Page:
The CIA’s Al Qaeda failures

A formerly classified report released today states that CIA Director George Tenet was largely to blame for the Agency’s faliures in stopping Al Qaeda, the AP reports. And we still have miles to go to fix his legacy at CIA. Here are some highlights:

The CIA’s top leaders failed to use their available powers, never developed a comprehensive plan to stop al-Qaida and missed crucial opportunities to thwart two hijackers in the run-up to Sept. 11, the agency’s own watchdog concluded in a bruising report released Tuesday.
Providing a glimpse of a series of shortfalls laid out in the longer, still-classified report, the executive summary says:
– U.S. spy agencies, which were overseen by Tenet, lacked a comprehensive strategic plan to counter Osama bin Laden prior to 9/11. The inspector general concluded that Tenet “by virtue of his position, bears ultimate responsibility for the fact that no such strategic plan was ever created.”
– The CIA’s analysis of al-Qaida before Sept. 2001 was lacking. No comprehensive report focusing on bin Laden was written after 1993, and no comprehensive report laying out the threats of 2001 was assembled. “A number of important issues were covered insufficiently or not at all,” the report found.
– The CIA and the National Security Agency tussled over their responsibilities in dealing with al-Qaida well into 2001. Only Tenet’s personal involvement could have led to a timely resolution, the report concluded.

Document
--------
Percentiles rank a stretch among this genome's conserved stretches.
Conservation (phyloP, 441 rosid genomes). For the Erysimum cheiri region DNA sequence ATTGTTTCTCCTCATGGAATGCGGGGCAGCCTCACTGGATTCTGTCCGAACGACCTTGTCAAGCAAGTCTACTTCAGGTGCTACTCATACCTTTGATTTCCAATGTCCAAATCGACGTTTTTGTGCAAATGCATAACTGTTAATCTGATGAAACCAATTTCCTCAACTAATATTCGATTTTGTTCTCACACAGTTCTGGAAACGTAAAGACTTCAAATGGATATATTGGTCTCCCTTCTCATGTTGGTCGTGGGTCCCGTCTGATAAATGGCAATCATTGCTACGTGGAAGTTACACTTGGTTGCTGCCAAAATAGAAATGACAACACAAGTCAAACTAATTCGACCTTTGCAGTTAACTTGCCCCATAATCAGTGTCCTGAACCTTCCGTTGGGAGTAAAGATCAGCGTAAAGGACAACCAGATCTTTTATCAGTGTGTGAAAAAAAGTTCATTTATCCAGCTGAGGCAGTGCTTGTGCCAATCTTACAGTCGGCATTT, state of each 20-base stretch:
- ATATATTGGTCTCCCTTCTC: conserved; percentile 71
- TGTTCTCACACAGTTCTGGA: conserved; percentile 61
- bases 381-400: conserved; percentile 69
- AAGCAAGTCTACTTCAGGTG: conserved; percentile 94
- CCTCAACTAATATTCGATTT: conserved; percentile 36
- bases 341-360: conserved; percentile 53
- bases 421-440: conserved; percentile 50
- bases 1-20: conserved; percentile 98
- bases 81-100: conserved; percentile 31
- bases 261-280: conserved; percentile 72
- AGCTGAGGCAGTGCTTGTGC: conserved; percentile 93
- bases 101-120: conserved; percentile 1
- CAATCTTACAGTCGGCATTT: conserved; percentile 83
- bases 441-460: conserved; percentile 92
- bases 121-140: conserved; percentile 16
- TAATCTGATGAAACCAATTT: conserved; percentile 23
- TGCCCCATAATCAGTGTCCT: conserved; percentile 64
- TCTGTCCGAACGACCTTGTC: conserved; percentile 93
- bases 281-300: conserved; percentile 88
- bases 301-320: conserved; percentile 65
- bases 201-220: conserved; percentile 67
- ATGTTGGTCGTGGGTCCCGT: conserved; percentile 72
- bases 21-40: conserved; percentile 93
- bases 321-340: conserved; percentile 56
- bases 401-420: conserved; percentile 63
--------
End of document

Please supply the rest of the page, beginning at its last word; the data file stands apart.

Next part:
– The CIA station charged with monitoring bin Laden — code-named Alec Station — was overworked, lacked operational experience, expertise and training. The report recommended forming accountability boards for the CIA Counterterror Center chiefs from 1998 to 2001, including Black.
– Although 50 to 60 people read at least one CIA cable about two of the hijackers, the information wasn’t shared with the proper offices and agencies. “That so many individuals failed to act in this case reflects a systemic breakdown…. Basically, there was no coherent, functioning watch-listing program,” the report said. The report again called for further review of Black and his predecessor.
While blame is heaped on Tenet and his deputies, the report also says that Tenet was forcefully engaged in counterterrorism efforts and personally sounded the alarm before Congress, the military and policymakers. In a now well-known 1998 memo, he declared, “We are at war.”

1 thought on “The CIA’s Al Qaeda failures”

  1. Sorry to use this opportunity for an unrelated topic. Please tune in to Radio Mambi, 6.10 on the AM dial here in Miami. Live, tonight at 6:00 PM. Martha Beatriz Roque Cabello,nominated for The Nobel Peace Prize and leader of La Asamblea Para Promover La Sociedad Civil en Cuba,will be the guest on Mesa Redonda with Armando Perez-Roura.
    You can also listen via internet. Go to Univision radio and find the link to listen live to Mambi.

Comments are closed.